The Linux pedant to KeRanger is called ‘Linux.Encoder’. This malicious program originally came from an open source ransomware project and is relatively easy to comprehend because of its half-baked programming. As a result, the chance of getting lost data back is high, for now. Again, the industry will need to deal with improved versions in the future, but at least for now the situation is still pretty relaxed.

Smartphones are the top target

Almost everyone today has a smartphone, and on it often resides a variety of private and business data, which is a prime target for hackers to hold hostage.

However, the infection with the malware does not happen automatically; the user of the phone must actively participate and independently, for example, by installing a contaminated app on a device. However, in these cases not everything is still not lost – putting a smartphone into ‘safe mode’ can help to uninstall rogue apps, or some specialist software tools can remove it for you. As a last resort you can even reset the phone to factory settings, which will ‘delete’ all data stored on the device.

Although the manufacturer of the smartphone operating system Android (Google) reacts quite well to known malware problems, it still may take some time for the device manufacturers to incorporate the updates into their own brand-specific operating systems and then deliver them to their customers.

Apple vs. Android

Apple users rejoice – iPhones are better off. Previous reports about surfaced ransomware were not completely correct, and in most cases they were just pseudo-ransomware attacks or simple error message spam.

The reason for the much better performance compared to Android phones is on the one hand that Apple does not work with open source software and on the other hand that Apple reacts very quickly to possible problem areas and provides its customers with updates – without having to take the long route via external companies. However, even with Apple smartphones it is always possible that this could change in the future, leaving data at risk.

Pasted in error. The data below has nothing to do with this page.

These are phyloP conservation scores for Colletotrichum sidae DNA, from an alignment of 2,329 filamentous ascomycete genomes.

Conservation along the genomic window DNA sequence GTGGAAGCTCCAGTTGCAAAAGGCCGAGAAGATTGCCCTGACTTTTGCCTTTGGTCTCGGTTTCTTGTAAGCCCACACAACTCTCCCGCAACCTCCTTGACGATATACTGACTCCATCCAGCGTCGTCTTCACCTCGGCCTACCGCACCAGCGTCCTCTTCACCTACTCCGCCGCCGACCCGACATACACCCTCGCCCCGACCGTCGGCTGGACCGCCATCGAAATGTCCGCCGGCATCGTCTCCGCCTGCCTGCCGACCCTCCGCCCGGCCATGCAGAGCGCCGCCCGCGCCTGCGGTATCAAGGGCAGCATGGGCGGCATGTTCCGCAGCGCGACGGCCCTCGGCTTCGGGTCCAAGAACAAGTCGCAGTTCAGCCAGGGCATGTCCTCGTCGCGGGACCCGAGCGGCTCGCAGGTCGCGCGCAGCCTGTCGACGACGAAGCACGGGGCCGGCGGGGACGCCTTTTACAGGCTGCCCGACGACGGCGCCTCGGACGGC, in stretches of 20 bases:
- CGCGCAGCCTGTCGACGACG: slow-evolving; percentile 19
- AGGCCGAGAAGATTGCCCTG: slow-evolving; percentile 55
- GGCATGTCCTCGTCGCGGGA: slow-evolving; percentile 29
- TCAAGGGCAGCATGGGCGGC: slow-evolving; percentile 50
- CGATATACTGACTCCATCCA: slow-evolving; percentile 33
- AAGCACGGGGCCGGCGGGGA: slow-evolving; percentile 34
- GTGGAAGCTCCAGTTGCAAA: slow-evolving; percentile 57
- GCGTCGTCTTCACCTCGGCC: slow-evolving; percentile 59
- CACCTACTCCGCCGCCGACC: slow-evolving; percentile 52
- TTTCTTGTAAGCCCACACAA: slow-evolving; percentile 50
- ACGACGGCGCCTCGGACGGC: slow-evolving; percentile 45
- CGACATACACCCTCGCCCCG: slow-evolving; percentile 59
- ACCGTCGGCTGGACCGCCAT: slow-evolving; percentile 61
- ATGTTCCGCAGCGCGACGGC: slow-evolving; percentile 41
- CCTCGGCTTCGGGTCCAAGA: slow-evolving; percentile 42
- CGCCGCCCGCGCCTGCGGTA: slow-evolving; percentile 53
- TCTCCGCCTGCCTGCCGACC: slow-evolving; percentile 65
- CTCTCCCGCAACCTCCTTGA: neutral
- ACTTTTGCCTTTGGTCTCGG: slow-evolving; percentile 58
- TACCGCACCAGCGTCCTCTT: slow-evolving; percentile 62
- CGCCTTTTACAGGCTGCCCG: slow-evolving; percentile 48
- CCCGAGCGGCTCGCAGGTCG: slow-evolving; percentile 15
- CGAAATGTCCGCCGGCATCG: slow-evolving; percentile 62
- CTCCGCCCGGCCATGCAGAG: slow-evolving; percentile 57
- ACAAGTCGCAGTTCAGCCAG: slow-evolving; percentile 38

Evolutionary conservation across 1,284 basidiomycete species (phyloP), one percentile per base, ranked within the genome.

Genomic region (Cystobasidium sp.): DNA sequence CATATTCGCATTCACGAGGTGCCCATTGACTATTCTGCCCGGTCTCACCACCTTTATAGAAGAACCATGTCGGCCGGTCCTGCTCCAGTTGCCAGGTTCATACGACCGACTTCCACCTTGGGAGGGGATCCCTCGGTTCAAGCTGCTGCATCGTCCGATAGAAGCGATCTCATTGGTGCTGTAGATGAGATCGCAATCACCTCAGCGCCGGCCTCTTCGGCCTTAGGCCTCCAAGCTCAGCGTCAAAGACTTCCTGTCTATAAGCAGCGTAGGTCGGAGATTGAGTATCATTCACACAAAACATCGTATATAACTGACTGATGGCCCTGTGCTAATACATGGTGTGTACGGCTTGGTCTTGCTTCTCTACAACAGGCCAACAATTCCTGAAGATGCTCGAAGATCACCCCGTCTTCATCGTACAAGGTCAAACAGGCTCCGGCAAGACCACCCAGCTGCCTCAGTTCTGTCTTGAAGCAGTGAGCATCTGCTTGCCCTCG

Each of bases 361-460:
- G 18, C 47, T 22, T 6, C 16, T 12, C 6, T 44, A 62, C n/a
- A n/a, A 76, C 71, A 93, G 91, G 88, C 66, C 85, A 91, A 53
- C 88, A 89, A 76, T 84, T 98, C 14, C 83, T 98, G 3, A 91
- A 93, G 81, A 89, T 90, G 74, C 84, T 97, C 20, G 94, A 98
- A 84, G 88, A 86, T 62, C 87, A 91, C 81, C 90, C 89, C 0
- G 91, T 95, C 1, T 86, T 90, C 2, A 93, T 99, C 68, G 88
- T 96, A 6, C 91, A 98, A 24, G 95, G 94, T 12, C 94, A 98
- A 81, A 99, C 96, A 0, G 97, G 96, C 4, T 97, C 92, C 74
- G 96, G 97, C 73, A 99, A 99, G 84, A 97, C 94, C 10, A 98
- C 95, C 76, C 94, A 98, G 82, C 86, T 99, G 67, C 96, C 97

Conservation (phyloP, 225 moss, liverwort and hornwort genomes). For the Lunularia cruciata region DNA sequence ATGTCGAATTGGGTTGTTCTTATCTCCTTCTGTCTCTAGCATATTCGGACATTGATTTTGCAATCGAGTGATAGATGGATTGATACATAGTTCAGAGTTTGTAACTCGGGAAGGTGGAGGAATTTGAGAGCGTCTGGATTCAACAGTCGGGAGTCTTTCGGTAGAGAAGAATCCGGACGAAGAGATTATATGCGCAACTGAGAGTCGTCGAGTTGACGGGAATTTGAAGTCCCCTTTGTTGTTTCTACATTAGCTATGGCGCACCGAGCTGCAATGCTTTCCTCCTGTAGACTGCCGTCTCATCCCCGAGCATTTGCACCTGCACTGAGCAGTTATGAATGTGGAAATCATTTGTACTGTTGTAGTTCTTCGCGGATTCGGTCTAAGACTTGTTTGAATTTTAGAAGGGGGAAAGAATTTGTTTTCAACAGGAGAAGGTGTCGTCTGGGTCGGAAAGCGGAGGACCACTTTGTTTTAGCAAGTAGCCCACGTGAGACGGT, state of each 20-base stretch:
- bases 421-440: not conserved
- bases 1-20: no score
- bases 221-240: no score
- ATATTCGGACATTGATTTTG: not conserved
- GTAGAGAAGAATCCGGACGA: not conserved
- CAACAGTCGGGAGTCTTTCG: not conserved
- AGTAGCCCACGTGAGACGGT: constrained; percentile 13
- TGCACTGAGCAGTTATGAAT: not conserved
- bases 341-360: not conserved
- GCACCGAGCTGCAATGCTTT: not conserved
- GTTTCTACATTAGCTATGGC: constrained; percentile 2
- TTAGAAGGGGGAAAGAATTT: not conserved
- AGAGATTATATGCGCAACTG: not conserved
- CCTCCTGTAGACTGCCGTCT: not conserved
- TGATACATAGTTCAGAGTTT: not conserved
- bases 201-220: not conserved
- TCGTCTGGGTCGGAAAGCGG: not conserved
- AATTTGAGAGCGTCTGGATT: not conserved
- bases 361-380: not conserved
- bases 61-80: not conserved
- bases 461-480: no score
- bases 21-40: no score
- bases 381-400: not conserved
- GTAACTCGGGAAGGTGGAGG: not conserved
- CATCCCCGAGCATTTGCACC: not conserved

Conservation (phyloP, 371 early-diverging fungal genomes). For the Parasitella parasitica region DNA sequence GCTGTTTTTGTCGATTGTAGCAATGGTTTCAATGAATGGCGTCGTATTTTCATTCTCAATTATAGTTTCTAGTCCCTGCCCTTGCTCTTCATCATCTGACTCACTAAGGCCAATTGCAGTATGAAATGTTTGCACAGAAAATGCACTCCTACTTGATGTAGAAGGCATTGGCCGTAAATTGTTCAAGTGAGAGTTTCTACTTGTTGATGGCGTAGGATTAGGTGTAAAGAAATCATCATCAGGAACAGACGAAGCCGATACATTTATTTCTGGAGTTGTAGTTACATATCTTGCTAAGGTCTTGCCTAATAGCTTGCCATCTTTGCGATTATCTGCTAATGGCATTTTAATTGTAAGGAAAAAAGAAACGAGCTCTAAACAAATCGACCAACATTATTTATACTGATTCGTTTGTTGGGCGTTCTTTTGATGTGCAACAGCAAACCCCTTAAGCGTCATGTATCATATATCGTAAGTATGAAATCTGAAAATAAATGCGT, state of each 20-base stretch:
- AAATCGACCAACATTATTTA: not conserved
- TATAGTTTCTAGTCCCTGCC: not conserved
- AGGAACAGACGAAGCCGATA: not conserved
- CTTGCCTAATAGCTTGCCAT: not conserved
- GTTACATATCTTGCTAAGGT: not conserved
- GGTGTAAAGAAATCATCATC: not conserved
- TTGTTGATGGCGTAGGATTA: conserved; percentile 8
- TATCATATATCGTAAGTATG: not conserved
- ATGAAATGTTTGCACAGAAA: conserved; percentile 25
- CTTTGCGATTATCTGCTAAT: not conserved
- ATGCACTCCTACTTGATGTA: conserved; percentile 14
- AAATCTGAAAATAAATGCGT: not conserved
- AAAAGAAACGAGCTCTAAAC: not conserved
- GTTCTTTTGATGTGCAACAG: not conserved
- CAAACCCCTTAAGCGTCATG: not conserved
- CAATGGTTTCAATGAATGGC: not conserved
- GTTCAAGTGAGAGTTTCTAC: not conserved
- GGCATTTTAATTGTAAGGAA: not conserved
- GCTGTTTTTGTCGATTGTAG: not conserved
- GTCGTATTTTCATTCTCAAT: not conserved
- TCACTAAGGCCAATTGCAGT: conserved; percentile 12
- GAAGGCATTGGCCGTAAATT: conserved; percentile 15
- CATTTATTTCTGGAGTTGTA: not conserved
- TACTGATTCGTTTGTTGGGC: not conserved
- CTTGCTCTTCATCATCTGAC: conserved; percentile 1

Therefore, it is recommended (as with all computers and devices that stored data) to create frequent backups. If you’re lucky and have backed up properly then getting your data back might be as simple as wiping your device completely, initiating a fresh install and then restoring your data from the backups.

If your backups did not work and your find your data being attacked and encrypted by ransomware, you should contact a data recovery service provider immediately. Remember not try out any DIY data recovery methods you might find on the Internet, as it can often make the situation worse. It’s much safer to shut down your affected device and contact a professional to understand exactly what your options are and the likely chances of a successful recovery being possible.